House Majority Leader Eric Cantor (R-Va.) is negotiating a bipartisan deal with Minority Whip Steny Hoyer (D-Md.) on reauthorization of the Export-Import Bank, an effort that is drawing praise from feuding factions in the business community but threats from conservatives who would be skipped over by it.
Right-wing angst over the bank has stepped up in recent weeks, with the Club for Growth, Heritage Action for America and other outside conservative groups teaming with the Republican Study Committee in the House and Sen. Jim DeMint (R-S.C.) in the Senate to fight for abolishing the bank altogether.
The finely calibrated deal under discussion, as described by lobbyists and aides working on the issue, would grab enough Democratic votes to overcome a bloc of 50 to 70 Republicans who strongly oppose reauthorizing the bank’s lending authority. Such a result would signal at least an appearance of centrism.
“We are working to formulate a bipartisan bill to reauthorize the Ex-Im Bank that includes needed reforms and accountability measures,” Cantor spokeswoman Laena Fallon said.
The bank’s annual conference is taking place in Washington, D.C., on Thursday and Friday.
Although Cantor is seen as an ally of Delta Airlines, which has been fighting for restrictions on the bank, his effort to find common ground has drawn praise from the bank’s supporters. The Boeing Co., which benefits greatly from Export-Import Bank deals, is the leading company backing the bank.
Cantor is “the adult in the room,” said one lobbyist involved in the fight.
And the emphasis on bipartisanship is also in line with a recent push by Cantor for finding consensus between the parties, which could soften his image after he weathered Democratic attacks during the debt ceiling standoff.
Conservatives, though, aren’t happy they could be leapfrogged.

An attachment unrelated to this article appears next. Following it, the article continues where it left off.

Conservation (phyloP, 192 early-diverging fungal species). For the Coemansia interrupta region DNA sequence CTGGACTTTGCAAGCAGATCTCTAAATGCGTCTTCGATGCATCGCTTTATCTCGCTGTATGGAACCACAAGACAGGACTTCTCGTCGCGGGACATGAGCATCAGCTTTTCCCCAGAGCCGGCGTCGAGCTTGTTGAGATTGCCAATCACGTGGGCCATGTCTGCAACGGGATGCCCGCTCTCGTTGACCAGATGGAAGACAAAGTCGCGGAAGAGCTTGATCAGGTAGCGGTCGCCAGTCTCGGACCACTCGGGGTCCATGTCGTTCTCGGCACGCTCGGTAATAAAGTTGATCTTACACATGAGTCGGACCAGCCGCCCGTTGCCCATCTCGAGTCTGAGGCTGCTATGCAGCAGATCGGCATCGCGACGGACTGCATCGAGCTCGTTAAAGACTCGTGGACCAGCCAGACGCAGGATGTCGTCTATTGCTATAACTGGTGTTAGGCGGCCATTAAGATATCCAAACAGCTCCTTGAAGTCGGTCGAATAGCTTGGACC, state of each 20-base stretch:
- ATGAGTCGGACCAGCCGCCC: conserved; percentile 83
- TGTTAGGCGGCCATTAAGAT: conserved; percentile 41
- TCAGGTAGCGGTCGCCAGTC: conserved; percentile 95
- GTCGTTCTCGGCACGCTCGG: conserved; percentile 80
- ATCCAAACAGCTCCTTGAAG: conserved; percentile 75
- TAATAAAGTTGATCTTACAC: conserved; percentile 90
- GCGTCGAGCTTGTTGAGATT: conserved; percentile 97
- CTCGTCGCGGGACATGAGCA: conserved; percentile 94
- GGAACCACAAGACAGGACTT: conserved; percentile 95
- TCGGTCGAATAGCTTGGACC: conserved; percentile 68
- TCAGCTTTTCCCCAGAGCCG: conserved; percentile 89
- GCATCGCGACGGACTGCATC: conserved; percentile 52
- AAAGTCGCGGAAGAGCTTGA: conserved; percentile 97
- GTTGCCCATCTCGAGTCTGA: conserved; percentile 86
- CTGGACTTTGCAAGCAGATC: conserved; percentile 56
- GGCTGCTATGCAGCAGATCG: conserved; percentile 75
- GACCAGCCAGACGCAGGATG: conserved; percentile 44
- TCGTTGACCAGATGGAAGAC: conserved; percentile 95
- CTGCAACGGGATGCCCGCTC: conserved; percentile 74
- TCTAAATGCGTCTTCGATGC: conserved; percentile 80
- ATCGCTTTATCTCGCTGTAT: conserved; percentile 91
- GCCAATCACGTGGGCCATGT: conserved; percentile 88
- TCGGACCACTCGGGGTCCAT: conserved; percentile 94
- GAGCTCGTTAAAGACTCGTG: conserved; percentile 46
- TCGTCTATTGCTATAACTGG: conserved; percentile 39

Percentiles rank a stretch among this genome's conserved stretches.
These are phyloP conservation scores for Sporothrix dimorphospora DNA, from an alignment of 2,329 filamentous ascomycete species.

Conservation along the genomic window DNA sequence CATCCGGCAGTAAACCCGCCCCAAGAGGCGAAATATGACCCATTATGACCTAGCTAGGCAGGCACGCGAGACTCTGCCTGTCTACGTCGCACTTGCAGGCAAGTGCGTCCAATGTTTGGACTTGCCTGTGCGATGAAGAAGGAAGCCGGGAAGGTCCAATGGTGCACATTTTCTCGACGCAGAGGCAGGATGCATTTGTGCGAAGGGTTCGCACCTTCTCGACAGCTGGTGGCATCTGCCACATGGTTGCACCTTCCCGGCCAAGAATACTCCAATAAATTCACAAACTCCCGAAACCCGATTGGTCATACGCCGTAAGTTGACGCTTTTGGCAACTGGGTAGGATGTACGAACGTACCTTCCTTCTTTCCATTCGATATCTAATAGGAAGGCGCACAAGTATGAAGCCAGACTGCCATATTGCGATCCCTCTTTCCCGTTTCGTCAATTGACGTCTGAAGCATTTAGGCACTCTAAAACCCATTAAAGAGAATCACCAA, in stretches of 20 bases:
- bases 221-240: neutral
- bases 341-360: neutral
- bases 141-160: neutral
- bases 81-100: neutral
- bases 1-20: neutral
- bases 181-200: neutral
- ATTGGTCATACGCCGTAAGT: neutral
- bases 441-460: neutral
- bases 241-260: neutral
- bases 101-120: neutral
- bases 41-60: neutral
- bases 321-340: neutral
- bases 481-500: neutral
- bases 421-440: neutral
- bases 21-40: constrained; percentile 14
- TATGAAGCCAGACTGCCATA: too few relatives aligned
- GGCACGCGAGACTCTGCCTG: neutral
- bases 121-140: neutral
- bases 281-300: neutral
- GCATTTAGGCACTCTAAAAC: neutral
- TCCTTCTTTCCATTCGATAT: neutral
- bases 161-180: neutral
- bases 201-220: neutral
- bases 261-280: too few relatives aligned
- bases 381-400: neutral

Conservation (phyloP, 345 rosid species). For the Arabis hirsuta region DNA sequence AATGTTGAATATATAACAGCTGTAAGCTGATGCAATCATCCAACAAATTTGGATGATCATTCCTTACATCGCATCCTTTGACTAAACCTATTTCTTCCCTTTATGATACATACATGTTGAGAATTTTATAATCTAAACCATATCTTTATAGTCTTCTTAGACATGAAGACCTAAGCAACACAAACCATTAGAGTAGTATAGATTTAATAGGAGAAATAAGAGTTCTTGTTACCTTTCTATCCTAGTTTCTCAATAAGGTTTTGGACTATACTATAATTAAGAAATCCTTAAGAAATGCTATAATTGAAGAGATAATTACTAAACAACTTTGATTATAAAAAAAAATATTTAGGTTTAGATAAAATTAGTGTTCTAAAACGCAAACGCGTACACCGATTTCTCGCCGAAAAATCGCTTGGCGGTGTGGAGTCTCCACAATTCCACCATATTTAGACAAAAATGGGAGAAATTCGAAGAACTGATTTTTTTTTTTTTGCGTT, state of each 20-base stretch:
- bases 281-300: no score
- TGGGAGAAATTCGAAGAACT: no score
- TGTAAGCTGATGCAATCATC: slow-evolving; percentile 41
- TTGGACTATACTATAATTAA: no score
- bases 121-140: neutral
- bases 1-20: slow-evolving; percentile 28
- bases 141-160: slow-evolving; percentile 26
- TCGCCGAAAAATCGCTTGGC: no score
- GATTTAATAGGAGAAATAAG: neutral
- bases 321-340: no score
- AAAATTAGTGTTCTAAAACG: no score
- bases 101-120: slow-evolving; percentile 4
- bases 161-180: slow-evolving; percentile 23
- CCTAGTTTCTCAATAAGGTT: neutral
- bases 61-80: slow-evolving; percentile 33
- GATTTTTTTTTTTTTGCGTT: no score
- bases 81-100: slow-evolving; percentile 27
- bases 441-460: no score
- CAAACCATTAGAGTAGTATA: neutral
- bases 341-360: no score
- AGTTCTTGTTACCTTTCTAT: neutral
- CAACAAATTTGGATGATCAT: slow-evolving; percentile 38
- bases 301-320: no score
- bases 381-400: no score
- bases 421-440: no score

A source from one of the conservative groups working on the issue said the approach is going to cause Speaker John Boehner (R-Ohio) “a lot of problems going forward.”
If GOP leaders get around conservative objections with Democratic votes, “it’s going to send the message to conservatives that he’s more interested in political expedience than fiscally conservative policy,” the source said.
However, there were some cracks forming among the conservative opposition. A GOP aide said a group of RSC members is preparing a letter supporting the bank’s reauthorization.
Boehner hasn’t taken a position on the Export-Import Bank. Michael Steel, a spokesman for the Ohio Republican, said: “The House Majority Leader and his staff have been doing a good job trying to find common ground on the issue. No decisions have been made at this point.”
Because of expiring provisions in current law, officials face a May 30 deadline to reauthorize the bank. One source following the issue said that based on meetings with House staffers, passage of a reauthorization bill is likely within the next two weeks.
The fight over the bank has resulted in colorful charges of hypocrisy and some embarrassing revelations.
The Club for Growth, led by former Rep. Chris Chocola (Ind.), published a list of the “Top 10 Clients” who received or benefited from loans from the bank. The list includes Solyndra, Mexican drug cartels, Enron and an oil company with ties to the Russian mafia.
Supporters of the bank noted Chocola’s family business once benefited from the bank’s loans.
Delta, the leading business critic, has received numerous federal subsidies and bailouts over the years.
“They’ve been lobbying Congress for handouts for a decade,” said a former House aide to a RSC member. The source pointed out that Delta lobbied for and received a pension bailout from the Pension Benefit Guaranty Corp. in 2007 for nearly $1 billion. “The irony is that the Delta spokesman who responds to this quote has his own pension subsidized by the U.S. taxpayer.”
And, in the midst of the debate, the Export-Import Bank issued an $85 million loan that benefits Delta, which conservatives said was a play to embarrass the company.
Trebor Banstetter, a Delta spokesman, said charges of hypocrisy are based on a misunderstanding of the company’s position. Delta doesn’t oppose reauthorizing the bank, but rather it is focused on changes that would ensure its loans don’t accidentally harm other U.S. companies, he said.
Banstetter also noted the relatively high level of taxes on airline companies.